Internal protein gene analysis showed that the Myanmar H9N2 isolates possessed both avian- and human-specific amino acids. For example, no mutation was observed at E627 and D701 in PB2, retaining the avian characteristics (9), whereas human-specific amino acids were observed at 13P in PB1 and 409N in PA (10). Amino acids concerning virulence of the H9N2 viruses were also indicated. For example, the PA gene carried 672L and the NS1 gene contained 149A, relating to increased virulence of the virus (10). All Myanmar H9N2 viruses also possessed 31N in the M2 gene, suggesting amantadine resistance. Our results, based on the whole-genome analysis, showed that the Myanmar H9N2 viruses possessed all genetic signatures and virulence determinants similar to avian and human H9N2 viruses circulating in China in 2015 (Technical Appendix Tables 3–5).
In conclusion, the Myanmar H9N2 viruses were considered of low pathogenicity in chickens. However, public health concerns should be raised because the viruses are closely related tom and possess virulence determinants similar to, human H9N2 reported in China in 2015. The human cases likely represent a spillover of the virus to humans from poultry (8). The Myanmar H9N2 viruses were obtained from healthy chickens in LBMs near the China–Myanmar border, where sources of poultry are mostly from China. Because LBMs are the major sources of several subtypes of influenza viruses, this environment provides opportunities for influenza viruses to mix, be transmitted, and exchange their gene segments. Infection and transmission in humans and poultry can frequently occur in LBM settings. Therefore, public awareness, control measures, and routine disease surveillance should be implemented.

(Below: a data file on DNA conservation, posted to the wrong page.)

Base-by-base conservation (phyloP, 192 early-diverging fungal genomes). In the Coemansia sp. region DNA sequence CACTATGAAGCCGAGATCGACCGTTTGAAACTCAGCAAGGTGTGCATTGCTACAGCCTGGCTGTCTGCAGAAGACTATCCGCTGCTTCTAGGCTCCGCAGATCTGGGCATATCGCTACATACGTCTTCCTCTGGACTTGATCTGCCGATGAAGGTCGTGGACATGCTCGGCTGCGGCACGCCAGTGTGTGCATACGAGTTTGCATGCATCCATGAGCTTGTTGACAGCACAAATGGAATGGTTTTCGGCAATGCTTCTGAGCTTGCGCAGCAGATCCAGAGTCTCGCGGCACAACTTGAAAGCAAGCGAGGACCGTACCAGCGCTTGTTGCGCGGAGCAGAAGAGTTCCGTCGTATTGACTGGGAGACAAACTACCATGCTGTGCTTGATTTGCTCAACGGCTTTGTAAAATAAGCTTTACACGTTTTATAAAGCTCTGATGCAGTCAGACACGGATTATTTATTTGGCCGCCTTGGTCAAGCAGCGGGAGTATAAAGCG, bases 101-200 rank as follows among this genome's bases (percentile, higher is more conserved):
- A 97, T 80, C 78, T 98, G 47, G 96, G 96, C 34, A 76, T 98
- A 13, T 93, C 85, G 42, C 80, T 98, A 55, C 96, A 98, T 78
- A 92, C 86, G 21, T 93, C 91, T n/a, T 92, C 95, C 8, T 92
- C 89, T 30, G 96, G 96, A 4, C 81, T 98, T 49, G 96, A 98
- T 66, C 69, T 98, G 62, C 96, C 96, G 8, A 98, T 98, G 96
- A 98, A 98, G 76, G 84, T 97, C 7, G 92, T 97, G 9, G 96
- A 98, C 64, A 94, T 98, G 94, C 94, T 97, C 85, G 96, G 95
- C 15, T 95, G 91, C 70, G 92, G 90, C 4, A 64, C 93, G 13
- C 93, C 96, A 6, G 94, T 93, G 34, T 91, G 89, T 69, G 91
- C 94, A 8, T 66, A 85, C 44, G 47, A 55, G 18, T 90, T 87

Dr. Lin, a veterinarian, is a PhD candidate at the Center of Excellence for Emerging and Re-emerging Diseases in Animals, Faculty of Veterinary Science, Chulalongkorn University, Bangkok, Thailand. His research interests are molecular epidemiology of emerging infectious diseases, especially influenza, in animals.
This research was supported by the National Research University Fund (NRU59-028-HR) and the research chair grant NSTDA (P-15-50004). Chulalongkorn University provided financial support to the Center of Excellence for Emerging and Re-emerging Infectious Diseases in Animals and the graduate scholarship for Neighboring Countries to T.N.L. The Thailand Research Fund (TRF) provided financial support to the TRF Senior Scholar (RTA5780006) to A.A.
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Table of Contents – Volume 23, Number 6—June 2017
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Alongkorn Amonsin, Department of Veterinary Public Health, Faculty of Veterinary Science, Chulalongkorn University, Bangkok 10330, Thailand